We see ourselves in this morning’s Gospel account. Our lives are filled with moments of running here and there. Our obligations are great and so are our longings. We seek and we search and sometimes we give up. We know lots of things and yet we still struggle to know the one thing that truly gives us hope – that death has no power over us. You may have seen the cover of Newsweek last week which proclaimed the decline and fall of the Christian America. That was followed by a statement made by the President in which he said that one of the greatest strengths of the United States is that we do not consider ourselves a Christian, Jewish or Muslim nation but, “a nation of citizens who are bound by ideals and a set of values.” The Newsweek issue and the president’s statement reflect a truth about the culture in which we live; in many ways the pursuit of faith is secondary to other ideals. We don’t know the resurrection because sometimes we stop seeking it. This is not to say that we are bad people or that we are deliberately opposing God in our lives. It is simply because of the nature of human life that we sometimes stop looking.

Sometimes we stop looking because for the moment we are satisfied. It is so easy for us to find comfort in the things we buy, the company we keep, achievement at work and at school and the leisure activities we enjoy. We know that none of these are bad in themselves and can in fact be understood as blessings. We must also know, however, that they are temporary. When we do not listen to the encouragement of St. Paul and focus simply on the earthly things and not what is above, we can not know resurrection, we can not know hope. When our satisfaction is found only in the here and now and not in an eternal life in heaven awaiting us -- we stop looking for the resurrection and we can not therefore know it.

Sometimes we stop looking because we meet Good Friday. Tragedy, sorrow, disappointment and betrayal are devastating. We can not make sense of these things. Suffering is unbearable and confusing. Moving beyond Good Friday, pain and all its sorrow comes with grace. Each one of us moves at our own pace, and sometimes we need to linger at the cross or the tomb. Ironically, though, Good Friday is necessary in order for us to know resurrection. We can not know resurrection without first knowing suffering and death. Good Friday is a stumbling block to knowing resurrection and it is also a necessary stepping stone. We pray for the grace to move when we are ready, to seek the resurrected Christ beyond our sorrow.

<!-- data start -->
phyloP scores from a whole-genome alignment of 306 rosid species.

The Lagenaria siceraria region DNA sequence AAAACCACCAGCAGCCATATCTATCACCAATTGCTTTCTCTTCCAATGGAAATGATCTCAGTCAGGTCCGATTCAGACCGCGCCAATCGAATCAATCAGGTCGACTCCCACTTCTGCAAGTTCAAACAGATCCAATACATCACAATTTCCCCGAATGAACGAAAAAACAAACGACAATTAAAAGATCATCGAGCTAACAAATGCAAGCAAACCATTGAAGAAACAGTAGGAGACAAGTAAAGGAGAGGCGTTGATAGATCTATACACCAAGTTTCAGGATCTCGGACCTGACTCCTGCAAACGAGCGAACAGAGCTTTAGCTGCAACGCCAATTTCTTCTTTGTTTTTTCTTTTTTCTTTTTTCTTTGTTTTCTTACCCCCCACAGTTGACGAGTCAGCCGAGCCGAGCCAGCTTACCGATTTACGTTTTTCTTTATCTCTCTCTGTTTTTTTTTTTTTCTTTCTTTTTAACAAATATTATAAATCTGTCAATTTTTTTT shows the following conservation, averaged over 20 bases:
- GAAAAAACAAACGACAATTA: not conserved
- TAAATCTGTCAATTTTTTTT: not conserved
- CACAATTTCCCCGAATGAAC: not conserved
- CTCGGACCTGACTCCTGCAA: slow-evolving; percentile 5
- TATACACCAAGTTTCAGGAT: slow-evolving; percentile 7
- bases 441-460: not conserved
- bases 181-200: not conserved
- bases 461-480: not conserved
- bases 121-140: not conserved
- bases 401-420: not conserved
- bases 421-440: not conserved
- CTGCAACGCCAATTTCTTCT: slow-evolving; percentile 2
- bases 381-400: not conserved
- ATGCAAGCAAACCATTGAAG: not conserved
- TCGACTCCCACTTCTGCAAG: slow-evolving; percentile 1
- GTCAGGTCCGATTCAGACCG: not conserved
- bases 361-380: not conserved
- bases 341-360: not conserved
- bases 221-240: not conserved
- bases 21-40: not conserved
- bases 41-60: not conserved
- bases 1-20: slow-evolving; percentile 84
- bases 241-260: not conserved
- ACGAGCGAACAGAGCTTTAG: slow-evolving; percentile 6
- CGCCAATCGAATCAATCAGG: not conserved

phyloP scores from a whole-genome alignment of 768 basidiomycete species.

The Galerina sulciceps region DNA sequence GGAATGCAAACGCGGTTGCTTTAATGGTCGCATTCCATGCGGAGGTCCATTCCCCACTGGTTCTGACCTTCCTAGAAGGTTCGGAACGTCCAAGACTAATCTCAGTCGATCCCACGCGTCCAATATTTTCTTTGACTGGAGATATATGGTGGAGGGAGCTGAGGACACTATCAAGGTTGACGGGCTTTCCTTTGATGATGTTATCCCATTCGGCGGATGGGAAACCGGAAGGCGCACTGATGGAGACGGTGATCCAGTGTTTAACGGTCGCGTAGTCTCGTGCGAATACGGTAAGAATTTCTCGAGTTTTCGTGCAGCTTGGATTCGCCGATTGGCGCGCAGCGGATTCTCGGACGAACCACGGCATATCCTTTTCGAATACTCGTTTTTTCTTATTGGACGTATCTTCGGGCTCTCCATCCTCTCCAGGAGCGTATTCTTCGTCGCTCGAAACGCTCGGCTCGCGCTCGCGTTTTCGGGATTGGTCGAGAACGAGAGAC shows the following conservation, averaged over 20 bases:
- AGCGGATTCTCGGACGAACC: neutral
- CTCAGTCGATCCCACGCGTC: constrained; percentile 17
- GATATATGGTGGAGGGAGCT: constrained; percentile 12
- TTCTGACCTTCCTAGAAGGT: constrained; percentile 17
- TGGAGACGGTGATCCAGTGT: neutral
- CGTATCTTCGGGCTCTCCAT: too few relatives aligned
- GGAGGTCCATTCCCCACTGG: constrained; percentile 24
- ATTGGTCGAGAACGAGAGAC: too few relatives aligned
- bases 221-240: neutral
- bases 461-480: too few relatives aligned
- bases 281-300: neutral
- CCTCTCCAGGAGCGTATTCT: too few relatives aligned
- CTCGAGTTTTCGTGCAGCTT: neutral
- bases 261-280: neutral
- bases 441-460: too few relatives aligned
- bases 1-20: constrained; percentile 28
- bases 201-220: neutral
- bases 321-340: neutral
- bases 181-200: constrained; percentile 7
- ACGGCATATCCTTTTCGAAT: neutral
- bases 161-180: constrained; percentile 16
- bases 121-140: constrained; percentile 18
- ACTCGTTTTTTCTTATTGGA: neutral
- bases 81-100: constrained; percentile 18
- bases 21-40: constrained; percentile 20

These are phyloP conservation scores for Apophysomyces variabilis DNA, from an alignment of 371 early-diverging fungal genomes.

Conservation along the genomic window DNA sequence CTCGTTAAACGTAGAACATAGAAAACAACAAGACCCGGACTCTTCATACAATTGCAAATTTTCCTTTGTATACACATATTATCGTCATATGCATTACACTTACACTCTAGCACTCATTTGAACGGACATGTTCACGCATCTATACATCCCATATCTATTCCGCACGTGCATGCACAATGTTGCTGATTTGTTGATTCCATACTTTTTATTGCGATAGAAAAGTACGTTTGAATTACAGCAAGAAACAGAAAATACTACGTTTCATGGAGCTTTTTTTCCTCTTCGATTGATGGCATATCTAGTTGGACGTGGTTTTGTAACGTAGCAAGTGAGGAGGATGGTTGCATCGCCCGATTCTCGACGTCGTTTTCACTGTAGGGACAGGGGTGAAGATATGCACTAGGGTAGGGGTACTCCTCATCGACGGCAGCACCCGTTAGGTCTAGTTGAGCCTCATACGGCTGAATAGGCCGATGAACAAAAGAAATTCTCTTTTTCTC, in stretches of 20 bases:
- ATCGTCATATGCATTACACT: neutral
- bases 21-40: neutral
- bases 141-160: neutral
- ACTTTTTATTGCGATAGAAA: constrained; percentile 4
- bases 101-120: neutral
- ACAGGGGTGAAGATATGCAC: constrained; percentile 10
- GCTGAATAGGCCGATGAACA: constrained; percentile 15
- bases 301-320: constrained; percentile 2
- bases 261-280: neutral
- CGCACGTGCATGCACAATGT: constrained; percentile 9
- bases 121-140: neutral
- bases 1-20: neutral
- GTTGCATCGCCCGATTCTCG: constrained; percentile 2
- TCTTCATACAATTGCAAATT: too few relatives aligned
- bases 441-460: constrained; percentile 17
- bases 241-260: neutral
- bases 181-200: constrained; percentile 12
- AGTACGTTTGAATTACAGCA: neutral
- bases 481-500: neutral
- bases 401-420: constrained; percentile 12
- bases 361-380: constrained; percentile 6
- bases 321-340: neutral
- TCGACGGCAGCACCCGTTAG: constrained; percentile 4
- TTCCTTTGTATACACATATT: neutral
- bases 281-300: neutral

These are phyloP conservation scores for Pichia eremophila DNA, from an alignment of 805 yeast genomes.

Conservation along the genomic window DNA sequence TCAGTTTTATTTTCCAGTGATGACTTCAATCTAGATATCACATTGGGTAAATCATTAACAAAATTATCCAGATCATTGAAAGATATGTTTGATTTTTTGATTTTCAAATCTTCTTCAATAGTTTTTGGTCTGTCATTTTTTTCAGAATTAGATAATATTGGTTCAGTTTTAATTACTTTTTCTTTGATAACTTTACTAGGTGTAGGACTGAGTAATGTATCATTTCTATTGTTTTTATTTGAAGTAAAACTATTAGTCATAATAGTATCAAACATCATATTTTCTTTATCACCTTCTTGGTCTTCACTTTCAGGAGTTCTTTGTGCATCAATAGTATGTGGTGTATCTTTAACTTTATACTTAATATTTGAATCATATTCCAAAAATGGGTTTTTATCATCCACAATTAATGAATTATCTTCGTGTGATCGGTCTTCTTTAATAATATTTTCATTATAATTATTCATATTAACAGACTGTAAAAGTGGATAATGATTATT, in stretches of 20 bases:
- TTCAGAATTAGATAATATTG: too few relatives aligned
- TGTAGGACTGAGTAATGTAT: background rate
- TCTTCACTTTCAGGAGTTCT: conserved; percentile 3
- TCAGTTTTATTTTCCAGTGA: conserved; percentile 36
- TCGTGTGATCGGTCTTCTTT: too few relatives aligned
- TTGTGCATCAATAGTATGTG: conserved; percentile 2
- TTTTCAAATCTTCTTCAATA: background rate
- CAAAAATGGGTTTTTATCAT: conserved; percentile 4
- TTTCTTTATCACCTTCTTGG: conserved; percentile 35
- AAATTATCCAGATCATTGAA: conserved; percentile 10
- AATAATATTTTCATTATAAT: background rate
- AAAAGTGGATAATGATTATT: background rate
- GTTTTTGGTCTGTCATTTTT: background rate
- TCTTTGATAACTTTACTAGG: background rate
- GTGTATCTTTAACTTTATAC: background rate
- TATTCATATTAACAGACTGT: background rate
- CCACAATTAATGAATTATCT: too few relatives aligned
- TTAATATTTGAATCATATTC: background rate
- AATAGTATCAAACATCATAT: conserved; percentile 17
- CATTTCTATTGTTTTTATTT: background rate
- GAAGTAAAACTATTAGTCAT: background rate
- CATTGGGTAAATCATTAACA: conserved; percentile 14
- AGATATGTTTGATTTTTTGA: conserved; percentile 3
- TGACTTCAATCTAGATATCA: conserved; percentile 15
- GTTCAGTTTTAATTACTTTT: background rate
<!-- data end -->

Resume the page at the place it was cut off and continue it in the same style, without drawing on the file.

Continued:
Lastly we sometimes stop looking for the resurrection when we find emptiness. In the Gospel they find the tomb empty and nothing more but they do not stop at the emptiness. Many, who come to church, who are faithful to the sacraments, who pray on a regular basis and who do good things still profess emptiness in their spiritual life. Their experience is no different than the experience of those we recognize as saints. St. John of the Cross is known famously for his description of the Dark Night of the Soul and more recently we have come to know of the doubt and dryness of spirit experienced by Blessed Mother Theresa of Calcutta. Empty tombs and empty souls are realities we encounter in the spiritual journey and in our life of faith. Yet they too are necessary to knowing resurrection. How can one define faith without being able to compare it to doubt? How can one appreciate hope without first knowing empty despair?

Who is this Easter prayer for? It is for each of us. It is for our friends, neighbors and family members, who like us may know facts but have yet to experience resurrection. Our lives are continuation of the paschal mystery. We each experience passion and death and we all seek to know resurrection. We celebrate Easter today not just because we know the fact that Christ is risen, but we seek to know the power of resurrection in our lives. We seek to move past earthly satisfaction, sorrow and emptiness. We seek the hope that is known only when we realize that death does in fact have no power over us. May each of us have hope and know that he is risen.

Happy Easter!

Saturday, April 11, 2009

Good Friday Homily

Click here for Good Friday readings
"Father can you bless this crucifix? It’s from my aunt. It was my grandfather’s. It’s for my godson who is being baptized next week. It’s for my daughter who is being deployed overseas, It’s for my friend who has cancer."